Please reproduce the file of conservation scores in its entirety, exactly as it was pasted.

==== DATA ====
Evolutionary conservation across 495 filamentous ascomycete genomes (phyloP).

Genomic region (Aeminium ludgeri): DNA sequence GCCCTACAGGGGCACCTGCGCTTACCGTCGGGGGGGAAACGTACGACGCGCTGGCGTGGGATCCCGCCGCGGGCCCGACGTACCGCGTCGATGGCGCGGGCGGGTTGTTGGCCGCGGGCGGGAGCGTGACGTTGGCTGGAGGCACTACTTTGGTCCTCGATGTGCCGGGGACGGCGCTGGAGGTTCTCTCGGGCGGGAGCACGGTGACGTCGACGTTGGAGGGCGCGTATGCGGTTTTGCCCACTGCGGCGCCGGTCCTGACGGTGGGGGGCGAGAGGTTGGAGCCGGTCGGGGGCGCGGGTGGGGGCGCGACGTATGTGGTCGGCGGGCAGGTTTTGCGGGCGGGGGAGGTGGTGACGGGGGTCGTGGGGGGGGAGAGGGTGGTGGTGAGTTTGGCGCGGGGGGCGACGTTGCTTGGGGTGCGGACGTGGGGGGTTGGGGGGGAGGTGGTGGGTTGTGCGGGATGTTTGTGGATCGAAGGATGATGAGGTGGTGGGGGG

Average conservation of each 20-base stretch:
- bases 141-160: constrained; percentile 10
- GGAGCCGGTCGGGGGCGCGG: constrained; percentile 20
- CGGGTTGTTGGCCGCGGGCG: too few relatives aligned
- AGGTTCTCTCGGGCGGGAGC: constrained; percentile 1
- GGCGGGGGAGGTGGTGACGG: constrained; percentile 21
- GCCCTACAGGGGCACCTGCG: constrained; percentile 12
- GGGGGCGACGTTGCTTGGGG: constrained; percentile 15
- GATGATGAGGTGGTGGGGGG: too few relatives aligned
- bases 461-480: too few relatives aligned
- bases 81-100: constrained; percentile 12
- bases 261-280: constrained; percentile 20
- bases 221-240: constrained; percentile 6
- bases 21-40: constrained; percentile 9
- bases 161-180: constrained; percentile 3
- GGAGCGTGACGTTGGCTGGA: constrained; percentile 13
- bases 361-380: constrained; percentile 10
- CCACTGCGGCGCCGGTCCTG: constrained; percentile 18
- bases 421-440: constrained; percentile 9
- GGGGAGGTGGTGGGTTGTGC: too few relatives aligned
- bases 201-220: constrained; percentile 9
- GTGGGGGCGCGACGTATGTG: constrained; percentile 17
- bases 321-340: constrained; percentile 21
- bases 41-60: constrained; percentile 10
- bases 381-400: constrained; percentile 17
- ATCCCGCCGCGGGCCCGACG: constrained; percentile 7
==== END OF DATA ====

Evolutionary conservation across 495 filamentous ascomycete genomes (phyloP).

Genomic region (Aeminium ludgeri): DNA sequence GCCCTACAGGGGCACCTGCGCTTACCGTCGGGGGGGAAACGTACGACGCGCTGGCGTGGGATCCCGCCGCGGGCCCGACGTACCGCGTCGATGGCGCGGGCGGGTTGTTGGCCGCGGGCGGGAGCGTGACGTTGGCTGGAGGCACTACTTTGGTCCTCGATGTGCCGGGGACGGCGCTGGAGGTTCTCTCGGGCGGGAGCACGGTGACGTCGACGTTGGAGGGCGCGTATGCGGTTTTGCCCACTGCGGCGCCGGTCCTGACGGTGGGGGGCGAGAGGTTGGAGCCGGTCGGGGGCGCGGGTGGGGGCGCGACGTATGTGGTCGGCGGGCAGGTTTTGCGGGCGGGGGAGGTGGTGACGGGGGTCGTGGGGGGGGAGAGGGTGGTGGTGAGTTTGGCGCGGGGGGCGACGTTGCTTGGGGTGCGGACGTGGGGGGTTGGGGGGGAGGTGGTGGGTTGTGCGGGATGTTTGTGGATCGAAGGATGATGAGGTGGTGGGGGG

Average conservation of each 20-base stretch:
- bases 141-160: constrained; percentile 10
- GGAGCCGGTCGGGGGCGCGG: constrained; percentile 20
- CGGGTTGTTGGCCGCGGGCG: too few relatives aligned
- AGGTTCTCTCGGGCGGGAGC: constrained; percentile 1
- GGCGGGGGAGGTGGTGACGG: constrained; percentile 21
- GCCCTACAGGGGCACCTGCG: constrained; percentile 12
- GGGGGCGACGTTGCTTGGGG: constrained; percentile 15
- GATGATGAGGTGGTGGGGGG: too few relatives aligned
- bases 461-480: too few relatives aligned
- bases 81-100: constrained; percentile 12
- bases 261-280: constrained; percentile 20
- bases 221-240: constrained; percentile 6
- bases 21-40: constrained; percentile 9
- bases 161-180: constrained; percentile 3
- GGAGCGTGACGTTGGCTGGA: constrained; percentile 13
- bases 361-380: constrained; percentile 10
- CCACTGCGGCGCCGGTCCTG: constrained; percentile 18
- bases 421-440: constrained; percentile 9
- GGGGAGGTGGTGGGTTGTGC: too few relatives aligned
- bases 201-220: constrained; percentile 9
- GTGGGGGCGCGACGTATGTG: constrained; percentile 17
- bases 321-340: constrained; percentile 21
- bases 41-60: constrained; percentile 10
- bases 381-400: constrained; percentile 17
- ATCCCGCCGCGGGCCCGACG: constrained; percentile 7